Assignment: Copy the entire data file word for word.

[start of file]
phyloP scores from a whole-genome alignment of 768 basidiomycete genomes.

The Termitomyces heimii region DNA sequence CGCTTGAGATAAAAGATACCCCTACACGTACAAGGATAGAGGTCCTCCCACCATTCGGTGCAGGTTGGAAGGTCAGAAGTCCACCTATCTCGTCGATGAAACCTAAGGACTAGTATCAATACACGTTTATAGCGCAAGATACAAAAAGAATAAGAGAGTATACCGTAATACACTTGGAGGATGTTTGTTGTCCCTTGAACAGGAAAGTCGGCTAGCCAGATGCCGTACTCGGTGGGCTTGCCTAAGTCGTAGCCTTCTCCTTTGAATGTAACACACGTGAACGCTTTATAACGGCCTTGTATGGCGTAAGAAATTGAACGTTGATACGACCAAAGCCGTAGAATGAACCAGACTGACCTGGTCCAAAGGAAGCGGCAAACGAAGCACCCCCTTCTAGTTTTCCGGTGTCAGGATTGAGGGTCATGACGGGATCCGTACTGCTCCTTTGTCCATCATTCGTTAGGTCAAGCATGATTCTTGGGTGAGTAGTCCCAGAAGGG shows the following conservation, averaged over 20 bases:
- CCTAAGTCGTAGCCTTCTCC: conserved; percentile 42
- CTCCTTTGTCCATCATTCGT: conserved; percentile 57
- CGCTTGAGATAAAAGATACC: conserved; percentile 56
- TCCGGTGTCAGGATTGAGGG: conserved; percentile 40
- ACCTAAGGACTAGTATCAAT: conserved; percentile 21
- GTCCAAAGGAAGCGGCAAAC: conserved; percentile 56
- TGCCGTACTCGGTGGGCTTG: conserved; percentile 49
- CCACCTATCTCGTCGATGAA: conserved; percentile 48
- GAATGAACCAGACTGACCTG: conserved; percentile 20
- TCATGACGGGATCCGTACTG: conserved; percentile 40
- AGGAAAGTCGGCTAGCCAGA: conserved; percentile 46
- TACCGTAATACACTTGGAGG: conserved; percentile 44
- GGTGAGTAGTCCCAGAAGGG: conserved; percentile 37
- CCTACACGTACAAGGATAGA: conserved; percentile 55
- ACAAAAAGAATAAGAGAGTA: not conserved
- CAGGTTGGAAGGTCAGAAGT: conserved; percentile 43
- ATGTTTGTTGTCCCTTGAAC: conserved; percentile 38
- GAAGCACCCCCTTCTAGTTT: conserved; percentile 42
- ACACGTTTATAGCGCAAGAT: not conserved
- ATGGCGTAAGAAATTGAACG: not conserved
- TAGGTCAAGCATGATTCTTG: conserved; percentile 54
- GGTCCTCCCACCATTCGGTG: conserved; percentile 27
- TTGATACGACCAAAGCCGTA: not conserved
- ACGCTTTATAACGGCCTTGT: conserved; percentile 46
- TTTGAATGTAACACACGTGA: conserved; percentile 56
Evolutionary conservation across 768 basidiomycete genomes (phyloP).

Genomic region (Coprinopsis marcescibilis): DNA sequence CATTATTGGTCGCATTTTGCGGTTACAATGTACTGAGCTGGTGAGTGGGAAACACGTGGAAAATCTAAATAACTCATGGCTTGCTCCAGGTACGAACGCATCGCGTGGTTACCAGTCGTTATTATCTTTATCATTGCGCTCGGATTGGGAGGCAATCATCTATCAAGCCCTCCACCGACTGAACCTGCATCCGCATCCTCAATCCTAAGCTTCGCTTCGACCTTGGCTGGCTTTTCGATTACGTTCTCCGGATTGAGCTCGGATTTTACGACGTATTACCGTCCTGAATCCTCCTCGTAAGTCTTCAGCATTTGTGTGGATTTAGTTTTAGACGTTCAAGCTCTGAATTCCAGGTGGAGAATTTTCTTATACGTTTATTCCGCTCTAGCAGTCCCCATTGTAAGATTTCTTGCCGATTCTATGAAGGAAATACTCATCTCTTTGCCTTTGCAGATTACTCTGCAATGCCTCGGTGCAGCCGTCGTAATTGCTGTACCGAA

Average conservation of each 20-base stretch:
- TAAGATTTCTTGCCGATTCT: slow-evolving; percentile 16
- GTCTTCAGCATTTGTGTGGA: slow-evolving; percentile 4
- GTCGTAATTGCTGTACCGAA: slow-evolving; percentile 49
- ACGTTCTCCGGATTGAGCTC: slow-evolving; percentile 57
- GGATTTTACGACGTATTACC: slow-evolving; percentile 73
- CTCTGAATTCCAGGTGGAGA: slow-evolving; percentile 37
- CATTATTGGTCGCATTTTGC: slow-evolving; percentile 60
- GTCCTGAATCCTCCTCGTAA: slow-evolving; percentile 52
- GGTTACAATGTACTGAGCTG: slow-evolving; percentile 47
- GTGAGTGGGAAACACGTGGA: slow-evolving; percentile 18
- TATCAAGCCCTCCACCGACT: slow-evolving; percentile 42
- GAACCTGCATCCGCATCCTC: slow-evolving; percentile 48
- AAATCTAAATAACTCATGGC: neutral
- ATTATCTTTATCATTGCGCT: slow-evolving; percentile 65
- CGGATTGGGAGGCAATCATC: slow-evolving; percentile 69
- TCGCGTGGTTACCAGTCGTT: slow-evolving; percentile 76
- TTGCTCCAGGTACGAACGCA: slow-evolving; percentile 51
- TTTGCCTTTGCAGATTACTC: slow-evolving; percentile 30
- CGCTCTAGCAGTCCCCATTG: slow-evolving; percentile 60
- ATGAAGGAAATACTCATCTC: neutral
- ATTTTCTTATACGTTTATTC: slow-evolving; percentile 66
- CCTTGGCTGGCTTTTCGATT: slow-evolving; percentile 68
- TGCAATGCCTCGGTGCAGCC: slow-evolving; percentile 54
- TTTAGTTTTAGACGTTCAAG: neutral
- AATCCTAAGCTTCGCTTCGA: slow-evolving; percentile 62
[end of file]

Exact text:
phyloP scores from a whole-genome alignment of 768 basidiomycete genomes.

The Termitomyces heimii region DNA sequence CGCTTGAGATAAAAGATACCCCTACACGTACAAGGATAGAGGTCCTCCCACCATTCGGTGCAGGTTGGAAGGTCAGAAGTCCACCTATCTCGTCGATGAAACCTAAGGACTAGTATCAATACACGTTTATAGCGCAAGATACAAAAAGAATAAGAGAGTATACCGTAATACACTTGGAGGATGTTTGTTGTCCCTTGAACAGGAAAGTCGGCTAGCCAGATGCCGTACTCGGTGGGCTTGCCTAAGTCGTAGCCTTCTCCTTTGAATGTAACACACGTGAACGCTTTATAACGGCCTTGTATGGCGTAAGAAATTGAACGTTGATACGACCAAAGCCGTAGAATGAACCAGACTGACCTGGTCCAAAGGAAGCGGCAAACGAAGCACCCCCTTCTAGTTTTCCGGTGTCAGGATTGAGGGTCATGACGGGATCCGTACTGCTCCTTTGTCCATCATTCGTTAGGTCAAGCATGATTCTTGGGTGAGTAGTCCCAGAAGGG shows the following conservation, averaged over 20 bases:
- CCTAAGTCGTAGCCTTCTCC: conserved; percentile 42
- CTCCTTTGTCCATCATTCGT: conserved; percentile 57
- CGCTTGAGATAAAAGATACC: conserved; percentile 56
- TCCGGTGTCAGGATTGAGGG: conserved; percentile 40
- ACCTAAGGACTAGTATCAAT: conserved; percentile 21
- GTCCAAAGGAAGCGGCAAAC: conserved; percentile 56
- TGCCGTACTCGGTGGGCTTG: conserved; percentile 49
- CCACCTATCTCGTCGATGAA: conserved; percentile 48
- GAATGAACCAGACTGACCTG: conserved; percentile 20
- TCATGACGGGATCCGTACTG: conserved; percentile 40
- AGGAAAGTCGGCTAGCCAGA: conserved; percentile 46
- TACCGTAATACACTTGGAGG: conserved; percentile 44
- GGTGAGTAGTCCCAGAAGGG: conserved; percentile 37
- CCTACACGTACAAGGATAGA: conserved; percentile 55
- ACAAAAAGAATAAGAGAGTA: not conserved
- CAGGTTGGAAGGTCAGAAGT: conserved; percentile 43
- ATGTTTGTTGTCCCTTGAAC: conserved; percentile 38
- GAAGCACCCCCTTCTAGTTT: conserved; percentile 42
- ACACGTTTATAGCGCAAGAT: not conserved
- ATGGCGTAAGAAATTGAACG: not conserved
- TAGGTCAAGCATGATTCTTG: conserved; percentile 54
- GGTCCTCCCACCATTCGGTG: conserved; percentile 27
- TTGATACGACCAAAGCCGTA: not conserved
- ACGCTTTATAACGGCCTTGT: conserved; percentile 46
- TTTGAATGTAACACACGTGA: conserved; percentile 56
Evolutionary conservation across 768 basidiomycete genomes (phyloP).

Genomic region (Coprinopsis marcescibilis): DNA sequence CATTATTGGTCGCATTTTGCGGTTACAATGTACTGAGCTGGTGAGTGGGAAACACGTGGAAAATCTAAATAACTCATGGCTTGCTCCAGGTACGAACGCATCGCGTGGTTACCAGTCGTTATTATCTTTATCATTGCGCTCGGATTGGGAGGCAATCATCTATCAAGCCCTCCACCGACTGAACCTGCATCCGCATCCTCAATCCTAAGCTTCGCTTCGACCTTGGCTGGCTTTTCGATTACGTTCTCCGGATTGAGCTCGGATTTTACGACGTATTACCGTCCTGAATCCTCCTCGTAAGTCTTCAGCATTTGTGTGGATTTAGTTTTAGACGTTCAAGCTCTGAATTCCAGGTGGAGAATTTTCTTATACGTTTATTCCGCTCTAGCAGTCCCCATTGTAAGATTTCTTGCCGATTCTATGAAGGAAATACTCATCTCTTTGCCTTTGCAGATTACTCTGCAATGCCTCGGTGCAGCCGTCGTAATTGCTGTACCGAA

Average conservation of each 20-base stretch:
- TAAGATTTCTTGCCGATTCT: slow-evolving; percentile 16
- GTCTTCAGCATTTGTGTGGA: slow-evolving; percentile 4
- GTCGTAATTGCTGTACCGAA: slow-evolving; percentile 49
- ACGTTCTCCGGATTGAGCTC: slow-evolving; percentile 57
- GGATTTTACGACGTATTACC: slow-evolving; percentile 73
- CTCTGAATTCCAGGTGGAGA: slow-evolving; percentile 37
- CATTATTGGTCGCATTTTGC: slow-evolving; percentile 60
- GTCCTGAATCCTCCTCGTAA: slow-evolving; percentile 52
- GGTTACAATGTACTGAGCTG: slow-evolving; percentile 47
- GTGAGTGGGAAACACGTGGA: slow-evolving; percentile 18
- TATCAAGCCCTCCACCGACT: slow-evolving; percentile 42
- GAACCTGCATCCGCATCCTC: slow-evolving; percentile 48
- AAATCTAAATAACTCATGGC: neutral
- ATTATCTTTATCATTGCGCT: slow-evolving; percentile 65
- CGGATTGGGAGGCAATCATC: slow-evolving; percentile 69
- TCGCGTGGTTACCAGTCGTT: slow-evolving; percentile 76
- TTGCTCCAGGTACGAACGCA: slow-evolving; percentile 51
- TTTGCCTTTGCAGATTACTC: slow-evolving; percentile 30
- CGCTCTAGCAGTCCCCATTG: slow-evolving; percentile 60
- ATGAAGGAAATACTCATCTC: neutral
- ATTTTCTTATACGTTTATTC: slow-evolving; percentile 66
- CCTTGGCTGGCTTTTCGATT: slow-evolving; percentile 68
- TGCAATGCCTCGGTGCAGCC: slow-evolving; percentile 54
- TTTAGTTTTAGACGTTCAAG: neutral
- AATCCTAAGCTTCGCTTCGA: slow-evolving; percentile 62